The Centre rushed a six-member team to Kerala on Tuesday. Union Health Minister Harsh Vardhan spoke to Ms. Shylaja to discuss the situation and assured her all support from the Centre.

The Health Ministry said the team, among them an epidemiologist, had been sent to the State for contact tracing for early detection of suspects and review isolation facilities.

A control room has been set up and the Strategic Health Operations Centre (SHOC) of the National Centre for Disease Control (NCDC) has been activated, the phone number for which is 011-23978046, a statement stated.

(With inputs from agencies)

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How Kerala is tackling the second Nipah outbreak

All you need to know about Nipah virus

Blood taken for test

Blood taken for test   | Photo Credit: M_SRINATH

Three people have died from the infection in Kerala so far

Last evening, the health department of Kerala confirmed the first Nipah virus infection in the State after testing the blood samples of two persons who died of viral fever in Kozhikode district. Private and government hospitals are on high alert to monitor the disease and its spread.

According to WHO, the Nipah virus infection is a newly emerging zoonosis, that is, a disease transmitted from animals to humans. The virus belongs to a new genus termed Henipavirus (subfamily Paramyxovirinae).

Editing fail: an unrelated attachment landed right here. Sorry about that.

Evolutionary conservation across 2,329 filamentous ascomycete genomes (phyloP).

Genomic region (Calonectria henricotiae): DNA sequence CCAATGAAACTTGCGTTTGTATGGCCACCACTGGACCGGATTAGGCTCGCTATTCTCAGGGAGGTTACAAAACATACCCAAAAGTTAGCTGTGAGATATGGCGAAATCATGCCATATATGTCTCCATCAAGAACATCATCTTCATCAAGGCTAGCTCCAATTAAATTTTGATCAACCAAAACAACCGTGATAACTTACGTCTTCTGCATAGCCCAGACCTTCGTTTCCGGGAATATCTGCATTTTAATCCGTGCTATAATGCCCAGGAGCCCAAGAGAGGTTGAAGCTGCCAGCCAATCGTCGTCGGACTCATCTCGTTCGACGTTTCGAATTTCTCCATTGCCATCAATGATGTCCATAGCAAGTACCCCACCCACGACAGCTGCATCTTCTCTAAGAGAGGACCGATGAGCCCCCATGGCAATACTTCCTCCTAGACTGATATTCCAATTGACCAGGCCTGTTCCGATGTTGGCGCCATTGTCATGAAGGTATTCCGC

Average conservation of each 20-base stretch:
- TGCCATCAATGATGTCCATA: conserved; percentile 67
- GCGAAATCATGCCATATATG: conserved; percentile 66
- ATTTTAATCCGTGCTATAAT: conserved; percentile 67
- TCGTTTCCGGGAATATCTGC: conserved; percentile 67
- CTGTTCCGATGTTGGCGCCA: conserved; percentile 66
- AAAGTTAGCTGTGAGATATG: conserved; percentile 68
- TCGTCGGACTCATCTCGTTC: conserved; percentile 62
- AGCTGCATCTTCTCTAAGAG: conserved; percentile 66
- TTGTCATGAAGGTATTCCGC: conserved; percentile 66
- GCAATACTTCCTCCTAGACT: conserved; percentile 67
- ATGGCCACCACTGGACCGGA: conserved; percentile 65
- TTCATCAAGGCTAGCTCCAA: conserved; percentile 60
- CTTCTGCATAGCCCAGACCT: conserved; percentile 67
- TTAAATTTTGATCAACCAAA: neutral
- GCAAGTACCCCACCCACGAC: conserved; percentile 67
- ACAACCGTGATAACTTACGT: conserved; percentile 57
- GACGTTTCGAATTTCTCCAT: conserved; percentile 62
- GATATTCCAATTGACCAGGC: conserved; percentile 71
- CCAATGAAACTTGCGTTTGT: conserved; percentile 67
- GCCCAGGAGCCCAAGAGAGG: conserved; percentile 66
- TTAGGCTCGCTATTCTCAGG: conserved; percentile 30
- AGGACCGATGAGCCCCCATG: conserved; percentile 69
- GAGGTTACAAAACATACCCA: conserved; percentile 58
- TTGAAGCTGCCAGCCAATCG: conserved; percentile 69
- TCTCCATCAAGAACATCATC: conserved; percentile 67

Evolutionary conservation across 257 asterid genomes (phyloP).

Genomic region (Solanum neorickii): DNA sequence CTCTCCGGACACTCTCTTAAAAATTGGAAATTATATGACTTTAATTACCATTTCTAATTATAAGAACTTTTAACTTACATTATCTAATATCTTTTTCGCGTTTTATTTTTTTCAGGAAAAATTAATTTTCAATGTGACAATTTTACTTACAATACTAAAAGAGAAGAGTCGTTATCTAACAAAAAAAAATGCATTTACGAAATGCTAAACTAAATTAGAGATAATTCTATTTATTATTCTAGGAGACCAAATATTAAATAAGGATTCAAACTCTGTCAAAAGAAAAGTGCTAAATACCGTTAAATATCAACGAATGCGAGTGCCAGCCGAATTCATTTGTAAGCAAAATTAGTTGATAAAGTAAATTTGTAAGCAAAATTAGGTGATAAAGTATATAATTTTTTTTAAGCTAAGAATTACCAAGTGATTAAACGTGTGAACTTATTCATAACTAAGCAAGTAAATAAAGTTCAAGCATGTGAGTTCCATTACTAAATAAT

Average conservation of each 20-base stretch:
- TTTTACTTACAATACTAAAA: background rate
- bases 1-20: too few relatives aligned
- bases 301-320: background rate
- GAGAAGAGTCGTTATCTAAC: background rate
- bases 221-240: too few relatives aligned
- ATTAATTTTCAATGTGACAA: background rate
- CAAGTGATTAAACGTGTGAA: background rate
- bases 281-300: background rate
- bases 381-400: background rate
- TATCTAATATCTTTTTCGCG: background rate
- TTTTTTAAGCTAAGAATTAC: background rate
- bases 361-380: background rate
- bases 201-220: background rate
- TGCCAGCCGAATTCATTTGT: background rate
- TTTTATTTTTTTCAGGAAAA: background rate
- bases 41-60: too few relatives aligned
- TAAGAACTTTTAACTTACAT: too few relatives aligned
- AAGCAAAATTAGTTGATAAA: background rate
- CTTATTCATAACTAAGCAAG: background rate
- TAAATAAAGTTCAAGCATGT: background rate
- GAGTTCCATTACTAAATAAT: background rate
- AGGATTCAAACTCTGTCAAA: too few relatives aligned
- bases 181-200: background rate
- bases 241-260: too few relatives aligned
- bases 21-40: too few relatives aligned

Which animals can spread the disease?

The natural host of the virus are fruit bats belonging to the family Pteropodidae. In 2004, humans were affected after eating the date palm contaminated by infected fruit bats. Pigs can also act as intermediate hosts.

When was it first reported?

It was first identified in 1998 at Kampung Sungai Nipah village, Malaysia. The virus is named after this village.

What are the symptoms in humans?

The symptoms of Nipah are similar to that of influenza: fever, muscle pain, and respiratory problems. Inflammation of the brain can also cause disorientation. Late onset of Encephalitis can also occur. Sometimes a person can have an asymptomatic infection, and be a carrier of Nipah and not show any symptoms.

How do doctors diagnose Nipah ?

    • Serology- blood tests to see the antibodies